Muslim Women in Western Culture

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Muslim Women in Western Culture
SOC 315: Cross-Cultural Perspectives
April 24, 2011

Muslim Women in Western Culture Most people have seen a woman walking down the street or in a mall clad in what appears to be scarves wrapped around her head, covering her hair, ears, and neck. In some situations these women even have a veil covering up most of their face. This is becoming a common occurrence in the United States as the Islamic population grows. Some may view this as a way to make these women subservient, making it seem like they don’t have an identity or a voice. This leaves many to wonder why they would wear such a thing in modern America where women are treated as equals and do have a voice. The truth behind the headscarf does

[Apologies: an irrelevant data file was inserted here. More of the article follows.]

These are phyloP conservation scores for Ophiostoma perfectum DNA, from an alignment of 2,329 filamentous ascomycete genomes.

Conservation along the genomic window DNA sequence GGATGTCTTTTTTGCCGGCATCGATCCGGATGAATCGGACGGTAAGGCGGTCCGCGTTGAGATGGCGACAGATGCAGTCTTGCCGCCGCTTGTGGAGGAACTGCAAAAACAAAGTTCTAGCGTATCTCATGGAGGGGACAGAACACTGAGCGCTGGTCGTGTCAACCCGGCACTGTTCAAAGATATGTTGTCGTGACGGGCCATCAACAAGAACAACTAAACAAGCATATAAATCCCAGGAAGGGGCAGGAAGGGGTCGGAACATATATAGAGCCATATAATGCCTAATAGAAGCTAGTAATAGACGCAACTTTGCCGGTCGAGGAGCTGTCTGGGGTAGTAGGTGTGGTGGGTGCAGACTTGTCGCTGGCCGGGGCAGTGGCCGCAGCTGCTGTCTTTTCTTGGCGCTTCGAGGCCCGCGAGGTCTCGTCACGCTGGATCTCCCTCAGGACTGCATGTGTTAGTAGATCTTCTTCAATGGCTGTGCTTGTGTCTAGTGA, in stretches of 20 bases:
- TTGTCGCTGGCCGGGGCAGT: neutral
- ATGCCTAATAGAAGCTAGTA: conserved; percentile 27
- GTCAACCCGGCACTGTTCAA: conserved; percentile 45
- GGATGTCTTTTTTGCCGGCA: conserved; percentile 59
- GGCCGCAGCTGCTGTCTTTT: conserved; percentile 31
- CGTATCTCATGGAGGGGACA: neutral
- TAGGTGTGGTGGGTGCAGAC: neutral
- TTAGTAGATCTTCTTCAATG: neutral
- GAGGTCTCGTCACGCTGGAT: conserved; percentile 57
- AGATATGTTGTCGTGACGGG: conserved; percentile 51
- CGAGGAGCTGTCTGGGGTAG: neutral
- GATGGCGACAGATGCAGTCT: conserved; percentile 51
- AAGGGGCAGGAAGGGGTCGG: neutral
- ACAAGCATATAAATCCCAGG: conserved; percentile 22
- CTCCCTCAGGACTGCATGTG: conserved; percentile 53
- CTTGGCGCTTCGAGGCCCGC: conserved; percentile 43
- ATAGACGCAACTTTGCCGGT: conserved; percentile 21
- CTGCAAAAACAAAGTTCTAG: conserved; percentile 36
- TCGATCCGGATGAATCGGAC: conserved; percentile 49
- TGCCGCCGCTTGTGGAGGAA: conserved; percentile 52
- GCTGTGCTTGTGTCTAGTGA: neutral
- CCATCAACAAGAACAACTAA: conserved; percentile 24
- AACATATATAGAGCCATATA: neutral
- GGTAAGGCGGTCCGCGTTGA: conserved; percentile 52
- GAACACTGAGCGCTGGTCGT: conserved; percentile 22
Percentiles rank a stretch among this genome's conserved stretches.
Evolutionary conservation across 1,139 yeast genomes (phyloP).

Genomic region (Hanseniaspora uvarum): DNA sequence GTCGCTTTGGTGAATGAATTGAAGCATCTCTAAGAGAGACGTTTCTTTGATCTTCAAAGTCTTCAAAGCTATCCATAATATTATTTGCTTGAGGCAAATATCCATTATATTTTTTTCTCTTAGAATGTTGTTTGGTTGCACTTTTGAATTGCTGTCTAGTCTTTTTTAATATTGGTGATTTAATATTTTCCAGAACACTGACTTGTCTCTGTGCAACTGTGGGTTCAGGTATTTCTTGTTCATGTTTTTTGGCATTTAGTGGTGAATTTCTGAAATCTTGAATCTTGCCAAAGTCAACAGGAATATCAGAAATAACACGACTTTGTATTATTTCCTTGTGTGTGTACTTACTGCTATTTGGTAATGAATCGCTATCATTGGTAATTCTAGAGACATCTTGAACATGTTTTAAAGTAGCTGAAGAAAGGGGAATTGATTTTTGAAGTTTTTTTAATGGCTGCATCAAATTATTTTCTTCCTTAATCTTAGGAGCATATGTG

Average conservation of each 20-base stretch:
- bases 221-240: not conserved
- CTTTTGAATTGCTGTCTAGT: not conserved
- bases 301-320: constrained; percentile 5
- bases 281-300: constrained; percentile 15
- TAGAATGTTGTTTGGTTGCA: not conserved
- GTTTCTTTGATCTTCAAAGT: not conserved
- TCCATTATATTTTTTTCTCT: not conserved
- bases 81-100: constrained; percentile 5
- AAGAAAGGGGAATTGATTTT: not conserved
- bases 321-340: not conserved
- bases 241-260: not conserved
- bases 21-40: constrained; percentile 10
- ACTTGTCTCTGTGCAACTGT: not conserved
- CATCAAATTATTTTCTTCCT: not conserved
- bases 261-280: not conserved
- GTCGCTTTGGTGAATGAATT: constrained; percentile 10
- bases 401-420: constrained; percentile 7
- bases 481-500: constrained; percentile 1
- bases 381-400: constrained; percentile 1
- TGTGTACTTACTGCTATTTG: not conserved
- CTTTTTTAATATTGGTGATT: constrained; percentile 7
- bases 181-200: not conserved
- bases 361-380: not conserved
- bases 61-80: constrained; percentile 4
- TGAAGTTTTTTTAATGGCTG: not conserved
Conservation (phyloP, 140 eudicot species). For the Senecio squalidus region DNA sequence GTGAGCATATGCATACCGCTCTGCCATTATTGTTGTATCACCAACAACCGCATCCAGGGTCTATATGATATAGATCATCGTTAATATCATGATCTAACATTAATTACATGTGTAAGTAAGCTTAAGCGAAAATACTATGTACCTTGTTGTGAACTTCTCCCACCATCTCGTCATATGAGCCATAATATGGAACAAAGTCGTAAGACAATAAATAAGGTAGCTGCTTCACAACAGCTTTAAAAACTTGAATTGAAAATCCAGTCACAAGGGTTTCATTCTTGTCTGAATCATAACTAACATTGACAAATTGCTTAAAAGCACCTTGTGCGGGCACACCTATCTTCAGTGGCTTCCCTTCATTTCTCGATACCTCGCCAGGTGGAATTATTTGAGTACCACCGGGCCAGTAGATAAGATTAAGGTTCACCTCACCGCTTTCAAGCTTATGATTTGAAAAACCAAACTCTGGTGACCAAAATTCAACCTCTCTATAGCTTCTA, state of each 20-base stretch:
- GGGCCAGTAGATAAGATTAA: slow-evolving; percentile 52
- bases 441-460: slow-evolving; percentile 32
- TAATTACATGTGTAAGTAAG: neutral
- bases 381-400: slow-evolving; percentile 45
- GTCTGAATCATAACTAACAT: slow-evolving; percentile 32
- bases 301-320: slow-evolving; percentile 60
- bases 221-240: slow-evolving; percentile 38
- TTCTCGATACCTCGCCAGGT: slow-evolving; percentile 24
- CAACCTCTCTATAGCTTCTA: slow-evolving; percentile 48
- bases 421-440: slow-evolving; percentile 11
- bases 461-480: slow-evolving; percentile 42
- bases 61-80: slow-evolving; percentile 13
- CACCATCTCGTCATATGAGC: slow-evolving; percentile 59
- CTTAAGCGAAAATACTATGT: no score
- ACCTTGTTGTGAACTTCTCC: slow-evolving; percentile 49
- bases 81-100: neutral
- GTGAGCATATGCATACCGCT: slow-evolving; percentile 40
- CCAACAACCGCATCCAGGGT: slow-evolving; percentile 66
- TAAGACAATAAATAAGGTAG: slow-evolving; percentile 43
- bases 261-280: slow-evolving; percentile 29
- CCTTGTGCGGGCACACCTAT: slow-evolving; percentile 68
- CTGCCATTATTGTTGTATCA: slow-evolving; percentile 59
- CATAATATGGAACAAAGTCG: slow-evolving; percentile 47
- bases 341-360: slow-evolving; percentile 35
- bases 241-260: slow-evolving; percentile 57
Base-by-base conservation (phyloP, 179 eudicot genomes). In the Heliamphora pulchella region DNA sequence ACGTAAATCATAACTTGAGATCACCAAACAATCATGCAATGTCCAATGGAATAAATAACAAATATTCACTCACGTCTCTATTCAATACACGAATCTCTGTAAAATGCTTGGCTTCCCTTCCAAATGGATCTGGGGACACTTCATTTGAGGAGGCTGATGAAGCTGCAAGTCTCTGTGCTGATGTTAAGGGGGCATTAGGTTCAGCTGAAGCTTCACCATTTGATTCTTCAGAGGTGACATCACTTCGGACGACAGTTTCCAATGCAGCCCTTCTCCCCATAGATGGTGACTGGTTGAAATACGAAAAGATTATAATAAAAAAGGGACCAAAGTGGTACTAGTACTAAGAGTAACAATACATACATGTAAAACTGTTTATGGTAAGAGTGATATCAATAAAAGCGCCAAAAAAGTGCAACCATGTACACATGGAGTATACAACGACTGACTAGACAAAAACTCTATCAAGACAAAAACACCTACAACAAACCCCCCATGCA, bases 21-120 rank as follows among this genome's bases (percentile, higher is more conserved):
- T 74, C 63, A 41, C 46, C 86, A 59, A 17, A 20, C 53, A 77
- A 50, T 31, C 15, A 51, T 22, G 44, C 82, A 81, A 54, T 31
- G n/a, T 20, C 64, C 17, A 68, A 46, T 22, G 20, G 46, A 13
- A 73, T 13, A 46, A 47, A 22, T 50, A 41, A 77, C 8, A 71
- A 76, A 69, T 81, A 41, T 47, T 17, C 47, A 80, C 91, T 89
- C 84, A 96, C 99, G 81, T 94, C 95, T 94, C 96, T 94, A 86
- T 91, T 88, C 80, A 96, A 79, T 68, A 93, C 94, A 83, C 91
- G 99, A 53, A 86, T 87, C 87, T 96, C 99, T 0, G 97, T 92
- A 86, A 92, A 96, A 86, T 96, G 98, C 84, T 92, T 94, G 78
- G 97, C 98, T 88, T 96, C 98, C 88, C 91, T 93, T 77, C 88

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For all of them the decision was a deeply personal one rooting deep in their religious beliefs. Many of them see it as a duty of theirs to show Islam in a positive light. With all the misconceptions about these women, this group of six all saw it as an opportunity to teach people about their culture. They squash the misunderstandings that Muslim women aren’t supposed to talk and clearly prove that Muslim women are allowed to be educated and have their own thoughts and views. In addition to that they feel they are the ones that need to show and express the kindness and love of Islam (Seggie and Sanford 2010). Among other studies done on young Muslim women who hijab, one women said “"I lived in a co-ed dorm and it was really the first time I had to deal with unwanted attention from guys. I guess that was the first time I really understood why it was necessary to wear a scarf, because as soon as I did, all the idiots left me alone” (Ali, 2005). Another woman’s view was “because I began to realize that what people think is nowhere compared to Allah, and so, how could I blatantly disobey an order because of 'standing out?” (Ali, 2005). It would also surprise many that in some of these women’s cases, their choice to hijab was not only not forced, but also not even supported by family members. Some of these women’s parents had hard times coping with their daughters taking up this wardrobe.
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